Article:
Jakarta (AFP) - Indonesia's environment minister lashed out Monday at Singapore for failing to show "respect" after the city-state tried to question the director of an Indonesian company over last year's haze outbreak.
It was the latest row between the neighbours over the smog-belching Indonesian forest fires that choked Singapore, Malaysia and other parts of the region with acrid smog for weeks.
The blazes are an annual occurrence during the dry season as land is cleared using slash-and-burn methods but they were the worst for some time in 2015, with Singapore particularly angered at what it said was Jakarta's failure to take action.
Tempers frayed again after Singapore last month tried to call in the director of an Indonesian company suspected of being linked to the haze for questioning when the individual was in the city-state, Singaporean media reported.
Jakarta is furious at what it sees as a violation of its sovereignty, and Environment Minister Siti Nurbaya Bakar stepped up the angry rhetoric Monday.
"The most important principle is that cooperation is done with respect for each country's sovereignty," she told reporters in Jakarta.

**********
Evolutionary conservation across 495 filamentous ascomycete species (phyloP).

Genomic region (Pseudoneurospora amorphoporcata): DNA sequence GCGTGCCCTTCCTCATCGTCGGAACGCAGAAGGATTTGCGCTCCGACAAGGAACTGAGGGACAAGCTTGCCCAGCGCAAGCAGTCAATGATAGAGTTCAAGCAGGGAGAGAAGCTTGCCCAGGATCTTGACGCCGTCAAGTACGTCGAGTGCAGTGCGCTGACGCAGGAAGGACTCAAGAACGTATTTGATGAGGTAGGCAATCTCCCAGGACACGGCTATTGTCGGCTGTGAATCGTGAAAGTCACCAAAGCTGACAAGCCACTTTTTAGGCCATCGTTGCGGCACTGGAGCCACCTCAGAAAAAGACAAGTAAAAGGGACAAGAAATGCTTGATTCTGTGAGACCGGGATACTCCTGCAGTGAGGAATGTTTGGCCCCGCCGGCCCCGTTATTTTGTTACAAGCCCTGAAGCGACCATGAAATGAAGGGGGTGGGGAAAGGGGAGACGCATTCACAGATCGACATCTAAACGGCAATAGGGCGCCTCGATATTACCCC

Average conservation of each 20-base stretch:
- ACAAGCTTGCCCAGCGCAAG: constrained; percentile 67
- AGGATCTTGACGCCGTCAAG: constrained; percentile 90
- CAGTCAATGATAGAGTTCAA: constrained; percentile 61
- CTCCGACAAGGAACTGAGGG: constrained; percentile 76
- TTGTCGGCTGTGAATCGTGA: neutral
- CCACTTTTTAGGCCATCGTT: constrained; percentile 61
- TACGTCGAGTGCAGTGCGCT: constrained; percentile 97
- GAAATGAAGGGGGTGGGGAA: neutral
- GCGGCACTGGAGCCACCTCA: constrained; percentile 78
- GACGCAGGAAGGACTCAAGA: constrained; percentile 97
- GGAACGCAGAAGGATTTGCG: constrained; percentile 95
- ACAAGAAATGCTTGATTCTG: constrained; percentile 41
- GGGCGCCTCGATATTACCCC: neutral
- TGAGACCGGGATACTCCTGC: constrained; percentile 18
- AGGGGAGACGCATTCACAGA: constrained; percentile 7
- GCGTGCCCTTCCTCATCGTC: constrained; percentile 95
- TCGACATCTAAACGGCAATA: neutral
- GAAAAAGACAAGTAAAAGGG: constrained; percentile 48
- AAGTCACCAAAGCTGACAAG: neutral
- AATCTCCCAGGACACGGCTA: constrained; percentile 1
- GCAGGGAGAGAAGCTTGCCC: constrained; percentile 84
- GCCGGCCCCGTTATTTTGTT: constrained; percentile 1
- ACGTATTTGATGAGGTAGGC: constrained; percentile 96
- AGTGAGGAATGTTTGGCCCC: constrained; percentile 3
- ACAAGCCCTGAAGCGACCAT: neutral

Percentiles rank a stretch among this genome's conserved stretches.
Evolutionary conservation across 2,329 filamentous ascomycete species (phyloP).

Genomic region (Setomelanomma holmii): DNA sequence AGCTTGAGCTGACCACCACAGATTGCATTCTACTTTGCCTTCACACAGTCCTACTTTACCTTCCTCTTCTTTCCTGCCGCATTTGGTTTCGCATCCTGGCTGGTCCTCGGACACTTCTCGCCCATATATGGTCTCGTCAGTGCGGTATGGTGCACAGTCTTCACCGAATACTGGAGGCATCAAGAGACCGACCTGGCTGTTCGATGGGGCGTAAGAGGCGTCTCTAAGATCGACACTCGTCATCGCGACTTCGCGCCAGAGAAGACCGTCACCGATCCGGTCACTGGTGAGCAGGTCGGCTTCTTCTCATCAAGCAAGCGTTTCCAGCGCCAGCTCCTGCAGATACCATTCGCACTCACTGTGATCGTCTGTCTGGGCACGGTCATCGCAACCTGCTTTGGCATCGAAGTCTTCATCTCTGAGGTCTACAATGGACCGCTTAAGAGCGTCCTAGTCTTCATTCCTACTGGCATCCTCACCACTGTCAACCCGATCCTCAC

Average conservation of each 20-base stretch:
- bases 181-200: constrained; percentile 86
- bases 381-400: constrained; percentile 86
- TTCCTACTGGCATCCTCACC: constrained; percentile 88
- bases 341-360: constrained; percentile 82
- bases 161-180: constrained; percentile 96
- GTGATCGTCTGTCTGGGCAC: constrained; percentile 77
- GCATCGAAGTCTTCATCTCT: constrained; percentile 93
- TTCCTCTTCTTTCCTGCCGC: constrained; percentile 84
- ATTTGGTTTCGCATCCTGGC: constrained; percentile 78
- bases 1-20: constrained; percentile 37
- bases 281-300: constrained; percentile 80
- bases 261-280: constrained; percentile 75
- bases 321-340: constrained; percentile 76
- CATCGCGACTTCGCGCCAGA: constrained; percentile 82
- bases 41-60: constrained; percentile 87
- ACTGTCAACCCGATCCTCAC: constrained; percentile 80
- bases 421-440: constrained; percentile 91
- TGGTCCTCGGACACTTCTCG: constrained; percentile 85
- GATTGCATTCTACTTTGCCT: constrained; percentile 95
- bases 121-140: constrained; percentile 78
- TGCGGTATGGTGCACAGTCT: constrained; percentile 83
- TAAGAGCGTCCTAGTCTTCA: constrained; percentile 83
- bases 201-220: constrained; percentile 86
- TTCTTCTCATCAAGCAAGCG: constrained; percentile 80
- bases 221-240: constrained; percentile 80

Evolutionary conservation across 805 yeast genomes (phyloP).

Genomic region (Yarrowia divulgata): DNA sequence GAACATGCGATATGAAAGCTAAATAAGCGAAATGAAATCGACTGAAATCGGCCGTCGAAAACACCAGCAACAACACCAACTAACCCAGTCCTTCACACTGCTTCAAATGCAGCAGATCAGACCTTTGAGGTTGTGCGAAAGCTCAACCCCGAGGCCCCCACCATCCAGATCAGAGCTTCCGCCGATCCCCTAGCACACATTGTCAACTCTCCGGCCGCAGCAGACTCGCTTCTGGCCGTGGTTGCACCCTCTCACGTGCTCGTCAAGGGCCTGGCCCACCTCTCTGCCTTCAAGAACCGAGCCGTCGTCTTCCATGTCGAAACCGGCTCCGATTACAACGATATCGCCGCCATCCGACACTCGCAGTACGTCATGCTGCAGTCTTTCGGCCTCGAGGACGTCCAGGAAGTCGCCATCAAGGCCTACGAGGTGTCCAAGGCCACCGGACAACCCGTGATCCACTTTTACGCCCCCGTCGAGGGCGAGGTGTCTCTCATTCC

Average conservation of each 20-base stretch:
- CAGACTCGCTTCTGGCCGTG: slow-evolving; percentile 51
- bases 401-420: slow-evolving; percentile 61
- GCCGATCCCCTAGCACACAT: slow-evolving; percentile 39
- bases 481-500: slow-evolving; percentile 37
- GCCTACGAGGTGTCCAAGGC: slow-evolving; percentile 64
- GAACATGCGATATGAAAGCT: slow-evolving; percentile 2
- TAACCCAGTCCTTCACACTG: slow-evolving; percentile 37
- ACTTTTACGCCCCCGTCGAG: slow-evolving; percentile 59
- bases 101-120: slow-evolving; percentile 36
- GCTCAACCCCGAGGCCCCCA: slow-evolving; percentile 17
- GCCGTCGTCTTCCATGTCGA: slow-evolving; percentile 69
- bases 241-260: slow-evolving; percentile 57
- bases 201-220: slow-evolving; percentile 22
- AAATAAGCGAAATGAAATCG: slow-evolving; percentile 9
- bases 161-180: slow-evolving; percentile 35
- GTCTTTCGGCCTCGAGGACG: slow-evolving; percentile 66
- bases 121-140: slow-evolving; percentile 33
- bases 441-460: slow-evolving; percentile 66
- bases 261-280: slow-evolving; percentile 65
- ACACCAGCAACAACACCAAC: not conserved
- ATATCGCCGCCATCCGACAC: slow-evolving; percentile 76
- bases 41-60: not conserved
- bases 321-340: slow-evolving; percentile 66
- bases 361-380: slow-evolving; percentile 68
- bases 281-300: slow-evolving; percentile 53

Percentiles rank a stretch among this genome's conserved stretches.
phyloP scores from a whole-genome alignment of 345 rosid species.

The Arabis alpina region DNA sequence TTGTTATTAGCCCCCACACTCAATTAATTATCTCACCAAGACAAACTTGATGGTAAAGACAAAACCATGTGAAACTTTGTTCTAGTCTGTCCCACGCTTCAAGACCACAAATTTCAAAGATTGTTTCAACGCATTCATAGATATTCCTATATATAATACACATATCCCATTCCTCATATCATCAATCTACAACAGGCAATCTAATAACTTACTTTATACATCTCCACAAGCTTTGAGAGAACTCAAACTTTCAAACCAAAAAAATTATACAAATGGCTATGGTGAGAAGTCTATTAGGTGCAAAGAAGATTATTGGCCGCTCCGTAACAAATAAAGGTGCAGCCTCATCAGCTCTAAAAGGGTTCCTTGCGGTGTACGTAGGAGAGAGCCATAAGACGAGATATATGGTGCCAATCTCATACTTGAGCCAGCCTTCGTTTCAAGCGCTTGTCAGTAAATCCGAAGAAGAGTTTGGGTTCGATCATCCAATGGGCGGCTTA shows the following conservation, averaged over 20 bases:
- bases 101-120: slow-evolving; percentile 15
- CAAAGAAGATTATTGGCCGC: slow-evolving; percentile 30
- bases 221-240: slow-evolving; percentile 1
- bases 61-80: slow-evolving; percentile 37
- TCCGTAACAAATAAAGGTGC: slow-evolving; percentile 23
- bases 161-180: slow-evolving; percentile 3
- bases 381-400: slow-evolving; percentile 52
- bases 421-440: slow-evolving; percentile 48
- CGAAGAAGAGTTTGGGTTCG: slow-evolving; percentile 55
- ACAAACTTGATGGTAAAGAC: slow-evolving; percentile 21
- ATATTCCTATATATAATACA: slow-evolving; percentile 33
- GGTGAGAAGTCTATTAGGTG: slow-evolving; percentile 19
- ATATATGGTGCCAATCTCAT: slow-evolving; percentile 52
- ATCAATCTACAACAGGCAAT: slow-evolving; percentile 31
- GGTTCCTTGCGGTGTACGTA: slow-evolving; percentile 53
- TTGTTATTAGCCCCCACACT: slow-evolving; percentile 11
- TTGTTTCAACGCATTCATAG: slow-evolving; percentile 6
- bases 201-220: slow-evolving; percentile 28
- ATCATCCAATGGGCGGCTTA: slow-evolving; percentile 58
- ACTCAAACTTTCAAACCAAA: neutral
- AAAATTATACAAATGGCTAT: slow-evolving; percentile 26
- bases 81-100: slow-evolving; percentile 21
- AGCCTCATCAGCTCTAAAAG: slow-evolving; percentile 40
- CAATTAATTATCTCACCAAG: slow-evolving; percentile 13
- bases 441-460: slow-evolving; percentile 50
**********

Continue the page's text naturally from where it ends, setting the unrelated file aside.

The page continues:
"What has been done by Singapore, in my opinion, does not show their mutual respect to Indonesia."
Bakar said she was seeking a review of "of all issues of cooperation with Singapore concerning the environment and forestry".
She also pointed out that the Association of Southeast Asian Nations, a 10-member regional bloc that includes Indonesia and Singapore, had an agreement to deal with forest fires that was based on cooperation.
Her comments came after Indonesia's Vice President Jusuf Kalla insisted that Singapore cannot take legal action against Indonesian citizens.
The director of the firm called in by Singaporean authorities reportedly did not turn up for the interview despite being served with a legal notice and has since left the city-state. The individual or the firm were not named in the reports.
Singapore is seeking to take legal action under a 2014 law that allows the city-state to levy heavy fines on local or foreign companies that contribute to unhealthy levels of haze pollution in the city-state.
Singapore has also given notices to six Indonesian-based firms, asking them to explain what they are doing to put out fires on their land.